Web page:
Experience History Firsthand in Mary Lou Darst’s Compelling Memoir That Will Take You Back to The Past

To live in a life where there is nothing constant, to continuously long for the people you love, and to begin repeatedly isn’t a life a child                      should have. But due to the demand of being a military daughter, she has to. Mary Lou Darst shares with us her vivid memories of her journey in the expanse of the world after the war.

Born in Houston, Texas, Mary Lou traveled much as a child, as a military dependent. She graduated from university, married, and relocated to Galveston, Texas, where she learned to cook. For the first time in her life, she will be confined to one location. She went back to school twenty-eight years later, earning a bachelor’s degree in literature, a master’s degree in multicultural studies, and a bachelor’s degree in visual and applied design. She worked in public schools and three community colleges, teaching English language arts and English as a second language.

Out of all the places that you’ve been through, where do you think is the most special one?

Out of all the places I’ve lived, Japan from 1952 to 1954, remains the most special place. We lived in Nara, an old city, once the capital of Japan. We lived in an old Japanese house near the downtown area. The property was surrounded by a large old fence. The owners lived on the property as well in a typically small Japanese house by the front gate. Behind the old fence, was a large yard with beautiful trees and green plants.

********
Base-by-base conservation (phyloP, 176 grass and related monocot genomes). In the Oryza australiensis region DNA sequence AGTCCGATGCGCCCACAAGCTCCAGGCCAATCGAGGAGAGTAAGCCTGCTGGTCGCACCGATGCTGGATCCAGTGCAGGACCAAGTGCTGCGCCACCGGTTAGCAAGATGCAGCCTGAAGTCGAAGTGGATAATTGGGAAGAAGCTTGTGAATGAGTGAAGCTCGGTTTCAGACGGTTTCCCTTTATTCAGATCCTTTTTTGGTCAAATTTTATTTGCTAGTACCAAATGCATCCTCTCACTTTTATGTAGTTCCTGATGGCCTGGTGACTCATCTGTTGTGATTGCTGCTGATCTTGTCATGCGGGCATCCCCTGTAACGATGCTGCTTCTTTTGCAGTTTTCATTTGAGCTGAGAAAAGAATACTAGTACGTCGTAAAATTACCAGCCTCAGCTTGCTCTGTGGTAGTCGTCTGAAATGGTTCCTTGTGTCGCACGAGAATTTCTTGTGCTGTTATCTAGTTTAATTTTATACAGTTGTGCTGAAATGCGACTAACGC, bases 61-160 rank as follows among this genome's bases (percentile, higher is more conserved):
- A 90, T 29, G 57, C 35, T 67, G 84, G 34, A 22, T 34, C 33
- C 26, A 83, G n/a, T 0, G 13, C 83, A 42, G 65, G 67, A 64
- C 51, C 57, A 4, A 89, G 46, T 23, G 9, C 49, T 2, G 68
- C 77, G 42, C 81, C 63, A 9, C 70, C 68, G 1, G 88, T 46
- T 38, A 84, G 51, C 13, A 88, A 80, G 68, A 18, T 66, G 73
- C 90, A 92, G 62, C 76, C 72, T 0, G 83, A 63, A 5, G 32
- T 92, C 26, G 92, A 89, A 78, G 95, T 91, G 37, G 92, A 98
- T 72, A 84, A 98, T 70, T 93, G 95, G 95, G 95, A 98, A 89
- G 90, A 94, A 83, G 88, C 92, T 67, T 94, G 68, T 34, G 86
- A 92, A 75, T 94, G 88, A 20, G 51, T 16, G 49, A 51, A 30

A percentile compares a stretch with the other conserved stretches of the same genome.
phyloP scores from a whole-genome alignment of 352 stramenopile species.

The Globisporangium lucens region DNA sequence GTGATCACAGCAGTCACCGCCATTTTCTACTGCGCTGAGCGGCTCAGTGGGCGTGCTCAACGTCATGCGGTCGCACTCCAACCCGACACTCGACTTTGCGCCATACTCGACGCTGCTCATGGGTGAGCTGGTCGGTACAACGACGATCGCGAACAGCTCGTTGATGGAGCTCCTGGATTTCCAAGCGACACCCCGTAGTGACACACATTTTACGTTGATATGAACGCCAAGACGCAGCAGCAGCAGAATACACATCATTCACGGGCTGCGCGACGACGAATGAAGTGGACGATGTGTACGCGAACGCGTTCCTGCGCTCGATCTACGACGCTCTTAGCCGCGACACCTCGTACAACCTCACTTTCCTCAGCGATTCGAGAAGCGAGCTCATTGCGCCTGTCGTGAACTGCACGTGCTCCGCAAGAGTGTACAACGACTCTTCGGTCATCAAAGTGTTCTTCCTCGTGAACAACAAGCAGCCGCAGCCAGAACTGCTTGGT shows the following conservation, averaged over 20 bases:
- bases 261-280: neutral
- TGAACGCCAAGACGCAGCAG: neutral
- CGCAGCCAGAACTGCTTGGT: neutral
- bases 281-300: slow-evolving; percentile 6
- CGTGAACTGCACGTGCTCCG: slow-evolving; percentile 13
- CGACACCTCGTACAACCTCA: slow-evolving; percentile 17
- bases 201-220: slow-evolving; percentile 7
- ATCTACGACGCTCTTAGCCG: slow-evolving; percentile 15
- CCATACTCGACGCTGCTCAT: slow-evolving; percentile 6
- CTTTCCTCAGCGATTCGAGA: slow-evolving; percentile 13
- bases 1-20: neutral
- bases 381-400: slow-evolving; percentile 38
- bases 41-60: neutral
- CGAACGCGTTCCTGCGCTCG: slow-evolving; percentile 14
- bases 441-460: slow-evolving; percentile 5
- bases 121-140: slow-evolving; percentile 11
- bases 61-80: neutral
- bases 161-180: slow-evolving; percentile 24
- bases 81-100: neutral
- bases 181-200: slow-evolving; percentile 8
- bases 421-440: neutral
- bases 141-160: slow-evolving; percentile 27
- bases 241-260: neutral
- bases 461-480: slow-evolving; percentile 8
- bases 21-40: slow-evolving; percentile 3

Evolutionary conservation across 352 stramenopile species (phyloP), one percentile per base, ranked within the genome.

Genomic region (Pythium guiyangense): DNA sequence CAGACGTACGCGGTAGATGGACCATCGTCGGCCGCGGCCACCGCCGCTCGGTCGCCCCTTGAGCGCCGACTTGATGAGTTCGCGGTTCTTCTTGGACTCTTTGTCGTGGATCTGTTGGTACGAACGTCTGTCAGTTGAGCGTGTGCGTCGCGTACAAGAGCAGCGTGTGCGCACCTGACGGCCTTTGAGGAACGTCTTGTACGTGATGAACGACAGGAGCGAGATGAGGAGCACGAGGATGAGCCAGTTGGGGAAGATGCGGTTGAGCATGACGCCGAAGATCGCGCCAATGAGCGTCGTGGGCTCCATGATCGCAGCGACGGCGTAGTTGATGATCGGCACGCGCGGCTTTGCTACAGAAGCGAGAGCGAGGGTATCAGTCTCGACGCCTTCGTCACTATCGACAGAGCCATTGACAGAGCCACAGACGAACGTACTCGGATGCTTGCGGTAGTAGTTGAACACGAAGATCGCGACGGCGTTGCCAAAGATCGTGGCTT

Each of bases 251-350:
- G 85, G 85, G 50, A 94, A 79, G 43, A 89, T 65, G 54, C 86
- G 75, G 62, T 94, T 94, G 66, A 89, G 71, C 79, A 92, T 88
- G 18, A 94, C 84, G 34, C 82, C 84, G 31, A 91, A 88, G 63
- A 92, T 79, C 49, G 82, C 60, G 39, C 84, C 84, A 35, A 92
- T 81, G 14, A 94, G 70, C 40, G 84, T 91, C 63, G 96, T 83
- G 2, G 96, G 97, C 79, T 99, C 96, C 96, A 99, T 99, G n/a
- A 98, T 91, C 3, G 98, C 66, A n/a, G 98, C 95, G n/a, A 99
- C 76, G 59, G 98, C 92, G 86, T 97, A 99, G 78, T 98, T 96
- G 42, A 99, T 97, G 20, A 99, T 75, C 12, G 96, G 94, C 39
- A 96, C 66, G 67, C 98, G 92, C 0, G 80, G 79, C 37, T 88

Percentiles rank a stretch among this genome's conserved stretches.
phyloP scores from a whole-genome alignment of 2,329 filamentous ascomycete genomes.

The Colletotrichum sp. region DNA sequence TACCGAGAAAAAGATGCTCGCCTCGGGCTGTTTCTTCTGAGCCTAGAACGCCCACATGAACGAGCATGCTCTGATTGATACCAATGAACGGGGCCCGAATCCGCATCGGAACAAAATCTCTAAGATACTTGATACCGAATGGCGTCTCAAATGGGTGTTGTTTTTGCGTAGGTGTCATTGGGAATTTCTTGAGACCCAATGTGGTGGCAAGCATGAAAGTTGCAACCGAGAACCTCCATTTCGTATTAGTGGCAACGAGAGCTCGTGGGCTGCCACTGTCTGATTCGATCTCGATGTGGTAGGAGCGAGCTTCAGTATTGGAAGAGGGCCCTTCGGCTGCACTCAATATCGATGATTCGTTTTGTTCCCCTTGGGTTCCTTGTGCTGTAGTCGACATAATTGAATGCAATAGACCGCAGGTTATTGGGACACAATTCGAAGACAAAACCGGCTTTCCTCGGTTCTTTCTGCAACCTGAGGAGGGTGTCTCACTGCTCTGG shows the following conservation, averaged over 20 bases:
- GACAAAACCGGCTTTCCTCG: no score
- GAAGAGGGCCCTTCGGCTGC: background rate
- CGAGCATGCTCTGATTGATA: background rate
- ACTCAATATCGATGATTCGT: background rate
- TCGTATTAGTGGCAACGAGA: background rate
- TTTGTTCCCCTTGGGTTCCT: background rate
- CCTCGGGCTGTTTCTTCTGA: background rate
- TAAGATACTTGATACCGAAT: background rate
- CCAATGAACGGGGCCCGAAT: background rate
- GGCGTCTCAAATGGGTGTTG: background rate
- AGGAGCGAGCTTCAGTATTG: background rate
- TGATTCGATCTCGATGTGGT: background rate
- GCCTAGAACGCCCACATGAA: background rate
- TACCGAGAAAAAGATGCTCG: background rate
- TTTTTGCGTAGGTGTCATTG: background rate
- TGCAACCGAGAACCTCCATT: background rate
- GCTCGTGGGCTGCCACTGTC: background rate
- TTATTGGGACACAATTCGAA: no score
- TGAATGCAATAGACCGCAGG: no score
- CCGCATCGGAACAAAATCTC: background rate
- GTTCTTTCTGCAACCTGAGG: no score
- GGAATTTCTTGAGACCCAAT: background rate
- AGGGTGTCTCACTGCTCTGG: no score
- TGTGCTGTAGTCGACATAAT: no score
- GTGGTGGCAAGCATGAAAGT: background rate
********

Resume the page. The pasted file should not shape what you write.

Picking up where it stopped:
My brother and I loved playing in the yard. Mr. and Mrs. Kimoto, and Mr. Kimoto’s mother, Mama San, lived in the small house. They did not have children. Mama San often stood at the sliding glass door of her room and watched us play. She always smiled when she looked at me!

If things were different before, would you choose to grow up in a more stable American life over the one where you moved a lot?

As a child it was difficult to be moving every two or more years, adjusting to new environments, meeting new people, living in foreign countries, not understanding the spoken language. As an adult now, living in the same house, neighborhood, city for more than twenty years, I wish I could hop on a plane or a train and just travel anywhere ~ just to be moving to absorb how life is lived in other countries, to see the architecture, listen to the language, and to be part of a different community that is not like my own.

In your travels, you met a lot of families. How did meeting these people help you and your family adjust to new environments?

Several factors are relevant here. Military families help other families move into a military environment that is new to them. Neighbors often share food products, household items, and most importantly, information regarding the new environment such as schools, commissary, and the Wives’ Club.

When we lived close to native people overseas most were curious about us. We didn’t speak their language, but they were kind and accepting. Eventually, we learned some of the native language and the native people learned some words in English.